That definition becomes impossible if your "workday" can be altered arbitrarily by your management and your "workplace" is wherever you happen to be at the moment. Your whole life -- possibly the lives of your spouse and children as well -- will be sucked into the vacuum that results.

Be tough about it. Give an honest day's work for your day's pay, but nothing more. Take it from someone who's looked into the abyss. It's not a pretty sight.

7 comments:

  1. "Your entire career would depend upon being immediately and unconditionally available for whatever they might choose to ask of you."
    Hit the nail on the head, this is pretty much exactly my situation at the moment (IT infrastructure engineering and support). The "work anywhere, anytime" mantra is an illusion.

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  2. My situation is not much different. My team's function is subject to scope creep. As the resident expert on a certain kind of problem, and because the client has moved from doing stressful things on the weekends to stressful things at all hours, I get calls after hours and sometimes late at night even when I am not on call. If I was only on-call periodically, I could accept that. But I'm the go-to guy, so I'm on-call even when I am not on-call. It's fun to be the expert and good to know that my job isn't going anywhere, but doing it has begun to grate considerably both on me and on my wife.

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  3. I invite that kind of work and those kinds of hours, and I do benefit from the flexibility. It works out for me and I demand appropriate compensation. It becomes my duty to make sure I do not need to be called at all hours. If I've done my work right, then I won't get the calls.

    If you don't want to do that, all you have to do is say "no". Never give out your personal phone, only your "work" number, and never answer it outside of normal hours. Your company doesn't like that? Find another one. Still cannot find the company you like, then start your own.

    We still have the freedom to choose our own work and working conditions.

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  4. A friend of mine once described this as "Is it working at home, or is it living at the office?"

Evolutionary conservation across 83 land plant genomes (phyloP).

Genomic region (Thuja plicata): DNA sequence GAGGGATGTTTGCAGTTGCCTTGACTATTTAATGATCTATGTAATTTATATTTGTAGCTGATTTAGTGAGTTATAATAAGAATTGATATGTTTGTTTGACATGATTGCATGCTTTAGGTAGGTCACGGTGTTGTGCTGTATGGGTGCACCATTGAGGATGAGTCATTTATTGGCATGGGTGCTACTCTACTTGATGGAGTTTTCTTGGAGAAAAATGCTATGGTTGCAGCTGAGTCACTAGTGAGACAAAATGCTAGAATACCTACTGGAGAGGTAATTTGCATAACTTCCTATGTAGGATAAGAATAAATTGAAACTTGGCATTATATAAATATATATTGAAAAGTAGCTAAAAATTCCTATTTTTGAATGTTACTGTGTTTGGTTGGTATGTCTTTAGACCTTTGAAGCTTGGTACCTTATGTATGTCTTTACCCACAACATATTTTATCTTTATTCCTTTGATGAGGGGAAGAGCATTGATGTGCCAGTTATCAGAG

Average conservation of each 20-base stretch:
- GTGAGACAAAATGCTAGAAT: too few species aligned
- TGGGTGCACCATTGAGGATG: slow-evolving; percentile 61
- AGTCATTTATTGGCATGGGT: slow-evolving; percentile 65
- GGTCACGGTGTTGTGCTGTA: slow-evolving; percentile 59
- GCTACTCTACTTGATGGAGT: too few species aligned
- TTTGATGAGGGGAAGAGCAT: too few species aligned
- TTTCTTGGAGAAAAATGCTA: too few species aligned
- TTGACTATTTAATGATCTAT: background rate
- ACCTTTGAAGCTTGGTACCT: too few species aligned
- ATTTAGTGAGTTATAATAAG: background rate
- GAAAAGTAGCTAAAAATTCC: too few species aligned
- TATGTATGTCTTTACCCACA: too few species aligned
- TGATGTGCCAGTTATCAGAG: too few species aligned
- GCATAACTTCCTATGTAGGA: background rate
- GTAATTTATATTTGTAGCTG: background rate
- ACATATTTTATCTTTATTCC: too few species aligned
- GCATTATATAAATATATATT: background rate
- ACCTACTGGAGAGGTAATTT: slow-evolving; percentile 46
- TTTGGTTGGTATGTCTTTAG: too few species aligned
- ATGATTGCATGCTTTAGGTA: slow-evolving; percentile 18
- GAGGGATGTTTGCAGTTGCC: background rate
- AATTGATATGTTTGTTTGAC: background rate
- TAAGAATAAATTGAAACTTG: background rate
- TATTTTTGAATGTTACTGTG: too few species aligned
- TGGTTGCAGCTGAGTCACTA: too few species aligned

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  5. Kind of like the old communist "holiday celebration through work" concept.

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  6. Last year Yahoo! banned 'telecommuting' literally saying ''start coming to the office and working there or quit, your choice''.
    The reason is the abuse can work both ways - there's an endless supply of distractions at home that an employer can 'filter out' in the office such at limiting phone and internet use.
    Also, the whole 'BYOD' buzz brings it's own issues such as the difficulty of controlling what is and can be done with that device. It's hard to keep the employee off pr0n sites or Amazon if it's their own laptop.
    Not to mention the security issues if that 'rogue' device connects to the company network!

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  7. I have that kind of "flexible" job. I work as a chief engineer on a private yacht. The employers are limited by the mariners work regulations imposed by the country whose flag we sail under. However my life schedule is tied to the owners use of the yacht. And we crew members do exact quite excellent compensation. The owner provides work uniforms, food, and accommodation in addition to a good wage. Those owners that try to cut corners in compensation end up with the least competent crew. It's free market employment at will. I don't have to be here, and he doesn't have to employ me. But you don't rate a six figure salary by being a twit.

    ReplyDelete